Limited partners are pursuing niche strategies and driving new investment trends that are impacting overall LP allocations and middle-market private equity, a panel of experts told investors attending the 2014 Michigan Private Equity Conference on Oct. 17.

One of the headline-grabbers is the emergence and rapid growth of the private equity secondary market, which focuses on the buying and selling of pre-existing investor commitments to private equity and other alternative investment funds. To meet burgeoning demand, many mainstream private equity and global investment advisory firms have set up specialized teams or programs dedicated to the origination, structuring, execution and monitoring of secondary transactions in the private equity and hedge fund markets.

“When I joined Blackstone, we were seeing $2 billion to $3 billion of transaction volume in secondaries,” said Brian Kolin, a director in the Strategic Partners Group, Blackstone’s secondary private fund-of-funds business, which was acquired from Credit Suisse in August 2013. “Deal flow rose to nearly $20 billion in 2008 and then dropped off to approximately $6 billion to $9 billion during the recession. Now we are seeing very nice growth. The volume in secondaries hit $28 billion in 2013. In the first half of 2014, it was up to $16 billion.”

“Secondary investment has evolved and is now its own asset class,” said Jeremy Duksin, a senior member of Credit Suisse Private Fund Group’s secondary advisory team. “In the past, secondaries were viewed as a distressed asset, where PE firms were looking for liquidity. Now, secondary investment has become a direct strategy where PE firms are seeking to buy out minority investors’ stakes.”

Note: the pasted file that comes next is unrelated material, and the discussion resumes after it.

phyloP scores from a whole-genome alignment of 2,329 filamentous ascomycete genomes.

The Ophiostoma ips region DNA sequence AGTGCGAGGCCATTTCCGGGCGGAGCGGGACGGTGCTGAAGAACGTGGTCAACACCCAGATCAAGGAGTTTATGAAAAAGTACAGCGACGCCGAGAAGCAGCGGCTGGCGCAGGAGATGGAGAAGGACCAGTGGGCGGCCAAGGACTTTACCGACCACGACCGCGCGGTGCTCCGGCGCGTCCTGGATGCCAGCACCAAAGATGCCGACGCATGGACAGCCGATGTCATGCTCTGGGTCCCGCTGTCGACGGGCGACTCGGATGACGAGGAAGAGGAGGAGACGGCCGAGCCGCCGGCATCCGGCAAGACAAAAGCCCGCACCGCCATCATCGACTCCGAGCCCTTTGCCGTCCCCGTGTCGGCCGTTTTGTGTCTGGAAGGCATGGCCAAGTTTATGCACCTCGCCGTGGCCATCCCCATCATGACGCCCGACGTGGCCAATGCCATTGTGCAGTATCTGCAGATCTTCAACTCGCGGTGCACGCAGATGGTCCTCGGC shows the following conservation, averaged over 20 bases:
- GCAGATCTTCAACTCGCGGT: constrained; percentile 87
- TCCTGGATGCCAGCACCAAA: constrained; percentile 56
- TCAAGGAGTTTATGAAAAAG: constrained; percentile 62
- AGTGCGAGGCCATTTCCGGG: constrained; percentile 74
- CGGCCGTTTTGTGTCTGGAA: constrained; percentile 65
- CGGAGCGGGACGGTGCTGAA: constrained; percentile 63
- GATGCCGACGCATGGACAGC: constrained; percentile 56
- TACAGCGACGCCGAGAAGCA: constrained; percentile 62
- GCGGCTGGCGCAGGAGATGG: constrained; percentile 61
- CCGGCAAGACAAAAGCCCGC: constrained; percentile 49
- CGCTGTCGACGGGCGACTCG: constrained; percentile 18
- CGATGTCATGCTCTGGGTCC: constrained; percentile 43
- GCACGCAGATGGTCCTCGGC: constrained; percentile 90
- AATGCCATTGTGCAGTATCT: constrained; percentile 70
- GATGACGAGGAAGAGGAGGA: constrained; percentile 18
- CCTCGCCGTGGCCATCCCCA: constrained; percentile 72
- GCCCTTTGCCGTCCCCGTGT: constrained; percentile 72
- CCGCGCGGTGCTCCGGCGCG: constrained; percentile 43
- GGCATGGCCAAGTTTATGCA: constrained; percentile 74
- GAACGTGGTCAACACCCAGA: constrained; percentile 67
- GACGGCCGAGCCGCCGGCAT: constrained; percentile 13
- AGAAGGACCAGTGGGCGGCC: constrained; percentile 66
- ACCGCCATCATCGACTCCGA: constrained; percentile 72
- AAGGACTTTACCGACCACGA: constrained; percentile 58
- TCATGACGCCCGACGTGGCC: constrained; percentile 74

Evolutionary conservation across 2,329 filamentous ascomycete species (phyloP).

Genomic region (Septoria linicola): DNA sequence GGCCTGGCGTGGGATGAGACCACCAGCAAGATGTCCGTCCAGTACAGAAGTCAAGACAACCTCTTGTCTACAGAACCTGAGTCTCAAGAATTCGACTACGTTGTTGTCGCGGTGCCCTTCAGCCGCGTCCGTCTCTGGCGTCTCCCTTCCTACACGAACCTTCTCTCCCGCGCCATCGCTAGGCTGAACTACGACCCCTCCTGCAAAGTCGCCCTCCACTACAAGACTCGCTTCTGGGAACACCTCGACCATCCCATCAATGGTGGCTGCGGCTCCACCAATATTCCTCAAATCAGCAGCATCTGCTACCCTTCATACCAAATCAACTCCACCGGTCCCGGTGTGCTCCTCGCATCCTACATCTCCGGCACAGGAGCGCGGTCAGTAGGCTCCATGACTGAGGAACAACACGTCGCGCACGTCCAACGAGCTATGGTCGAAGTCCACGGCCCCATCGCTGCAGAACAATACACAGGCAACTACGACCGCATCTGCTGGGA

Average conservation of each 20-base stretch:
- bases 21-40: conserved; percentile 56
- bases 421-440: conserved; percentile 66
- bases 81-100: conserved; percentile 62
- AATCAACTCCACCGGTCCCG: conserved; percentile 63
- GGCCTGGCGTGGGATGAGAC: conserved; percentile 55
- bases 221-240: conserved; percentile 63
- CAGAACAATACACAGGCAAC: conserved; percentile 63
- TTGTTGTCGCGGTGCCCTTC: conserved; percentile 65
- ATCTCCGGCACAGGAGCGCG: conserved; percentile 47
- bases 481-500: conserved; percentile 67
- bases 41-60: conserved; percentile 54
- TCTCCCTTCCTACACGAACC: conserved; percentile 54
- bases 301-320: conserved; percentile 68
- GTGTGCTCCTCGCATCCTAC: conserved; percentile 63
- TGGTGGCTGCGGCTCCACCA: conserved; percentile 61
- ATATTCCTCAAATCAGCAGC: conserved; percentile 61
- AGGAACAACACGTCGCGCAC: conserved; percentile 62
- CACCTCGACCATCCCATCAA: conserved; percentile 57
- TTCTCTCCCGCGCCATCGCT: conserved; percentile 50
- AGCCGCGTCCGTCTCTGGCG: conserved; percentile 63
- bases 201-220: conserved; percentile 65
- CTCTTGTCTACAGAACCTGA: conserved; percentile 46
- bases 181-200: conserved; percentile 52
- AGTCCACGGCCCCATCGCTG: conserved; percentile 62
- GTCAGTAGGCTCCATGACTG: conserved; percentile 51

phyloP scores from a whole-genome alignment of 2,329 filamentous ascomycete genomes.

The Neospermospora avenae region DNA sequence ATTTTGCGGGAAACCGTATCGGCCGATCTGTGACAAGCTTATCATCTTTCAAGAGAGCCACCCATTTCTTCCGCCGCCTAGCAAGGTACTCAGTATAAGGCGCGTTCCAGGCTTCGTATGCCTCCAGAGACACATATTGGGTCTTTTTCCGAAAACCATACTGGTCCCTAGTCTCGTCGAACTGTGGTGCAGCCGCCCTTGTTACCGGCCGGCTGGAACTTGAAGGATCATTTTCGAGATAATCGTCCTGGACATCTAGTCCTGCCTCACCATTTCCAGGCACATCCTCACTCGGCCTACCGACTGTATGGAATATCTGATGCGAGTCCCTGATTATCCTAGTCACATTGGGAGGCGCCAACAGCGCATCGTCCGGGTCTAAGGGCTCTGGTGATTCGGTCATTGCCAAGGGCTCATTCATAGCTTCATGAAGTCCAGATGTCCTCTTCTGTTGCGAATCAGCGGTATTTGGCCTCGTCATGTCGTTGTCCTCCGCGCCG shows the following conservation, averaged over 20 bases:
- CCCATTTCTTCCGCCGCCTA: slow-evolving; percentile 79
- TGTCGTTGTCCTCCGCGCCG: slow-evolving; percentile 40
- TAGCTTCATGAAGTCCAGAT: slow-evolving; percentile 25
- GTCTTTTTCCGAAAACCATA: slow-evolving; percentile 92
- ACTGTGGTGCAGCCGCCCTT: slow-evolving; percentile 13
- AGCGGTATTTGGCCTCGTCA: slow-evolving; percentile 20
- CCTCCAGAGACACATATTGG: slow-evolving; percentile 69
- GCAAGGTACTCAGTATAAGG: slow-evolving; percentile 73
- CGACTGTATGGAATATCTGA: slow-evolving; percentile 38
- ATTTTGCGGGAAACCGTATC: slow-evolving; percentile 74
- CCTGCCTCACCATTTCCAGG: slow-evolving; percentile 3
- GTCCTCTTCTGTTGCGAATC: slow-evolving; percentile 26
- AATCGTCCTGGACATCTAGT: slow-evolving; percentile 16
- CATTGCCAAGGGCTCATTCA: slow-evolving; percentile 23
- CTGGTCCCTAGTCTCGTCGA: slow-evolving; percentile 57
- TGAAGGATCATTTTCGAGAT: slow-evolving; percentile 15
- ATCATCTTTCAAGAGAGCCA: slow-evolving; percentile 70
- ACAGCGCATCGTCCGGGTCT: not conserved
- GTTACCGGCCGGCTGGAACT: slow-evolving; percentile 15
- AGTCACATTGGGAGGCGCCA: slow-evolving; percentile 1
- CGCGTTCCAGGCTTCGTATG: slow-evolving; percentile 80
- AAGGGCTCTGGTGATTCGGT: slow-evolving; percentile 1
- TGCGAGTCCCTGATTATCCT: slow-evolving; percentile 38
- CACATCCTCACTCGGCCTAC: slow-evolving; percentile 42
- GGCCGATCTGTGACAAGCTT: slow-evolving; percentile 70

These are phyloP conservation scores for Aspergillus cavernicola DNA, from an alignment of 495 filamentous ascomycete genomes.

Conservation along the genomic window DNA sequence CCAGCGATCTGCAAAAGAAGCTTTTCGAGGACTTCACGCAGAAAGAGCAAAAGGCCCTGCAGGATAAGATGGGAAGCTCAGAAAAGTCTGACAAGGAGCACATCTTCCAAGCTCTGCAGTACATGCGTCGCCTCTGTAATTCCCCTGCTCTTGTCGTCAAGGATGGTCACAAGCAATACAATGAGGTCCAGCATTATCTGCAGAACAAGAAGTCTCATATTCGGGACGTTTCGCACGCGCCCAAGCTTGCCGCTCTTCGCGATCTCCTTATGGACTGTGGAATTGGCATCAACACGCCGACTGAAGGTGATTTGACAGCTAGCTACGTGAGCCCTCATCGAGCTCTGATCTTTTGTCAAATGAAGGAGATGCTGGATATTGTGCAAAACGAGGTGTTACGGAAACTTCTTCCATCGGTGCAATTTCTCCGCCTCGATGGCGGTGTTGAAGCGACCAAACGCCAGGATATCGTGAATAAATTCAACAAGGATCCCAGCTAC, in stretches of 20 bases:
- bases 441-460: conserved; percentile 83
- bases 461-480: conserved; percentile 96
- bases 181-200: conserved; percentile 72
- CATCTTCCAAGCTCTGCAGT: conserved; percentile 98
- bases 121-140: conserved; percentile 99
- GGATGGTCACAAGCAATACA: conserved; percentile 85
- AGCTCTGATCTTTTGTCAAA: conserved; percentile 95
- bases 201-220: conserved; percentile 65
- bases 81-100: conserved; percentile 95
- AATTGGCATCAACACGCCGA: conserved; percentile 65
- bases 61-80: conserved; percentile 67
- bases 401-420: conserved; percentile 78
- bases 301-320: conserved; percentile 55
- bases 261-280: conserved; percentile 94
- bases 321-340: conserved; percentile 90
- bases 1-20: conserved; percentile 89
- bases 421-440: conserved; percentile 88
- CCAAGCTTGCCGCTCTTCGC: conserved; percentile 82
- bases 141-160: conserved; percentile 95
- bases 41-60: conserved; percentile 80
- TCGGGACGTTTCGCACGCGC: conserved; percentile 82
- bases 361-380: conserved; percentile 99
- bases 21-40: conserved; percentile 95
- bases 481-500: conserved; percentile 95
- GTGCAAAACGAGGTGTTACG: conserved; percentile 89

The panelists identified several factors that are fueling the momentum and maturation of the secondary market. On the supply side:

  • New regulations and tighter oversight in the U.S. and Europe are compelling banks, funds, insurers and other institutions to pare down or sell off assets.
  • Impatient limited partners are opting to sell their interests in PE funds early to receive liquidity for their funded investments as well as a release from any remaining unfunded obligations.
  • General partners with funds that have become elongated are selling assets to salvage value, achieve liquidity for investors, clean up portfolio holdings and ease administrative burdens.

On the demand side:

  • Institutional investors and dedicated firms are looking at secondaries as a more efficient way to gain increased exposure to diversified PE portfolios with a shorter investment period, usually 3 to 4 years.
  • General partners raising new funds are initiating stapled secondaries, where a secondary buyer purchases an interest in an existing fund from a current investor and then makes a new commitment to the new fund being raised by the GP.

“It’s hard to lose money in the secondary market, but you’re not getting the home runs,” Kolin said.

Two other niche plays by institutional investors ─ co-investment and direct investment ─ are shaking up the alternative investment industry, the panelists said. Sid Murdeshwar, a vice president of the Co-Investment team at AlpInvest Partners, reported he is enhancing total returns by co-investing alongside some of the best and brightest minds in private equity and cherry-picking assets. Institutional investors who co-invest also benefit from low-or-no-fee structures and the opportunity to dial up, at a low cost, on potentially high-return investments made by PE fund managers. “We also get to see how the sausage is made, so to speak, and where the sponsor fits within our deal flow,” Murdeshwar remarked.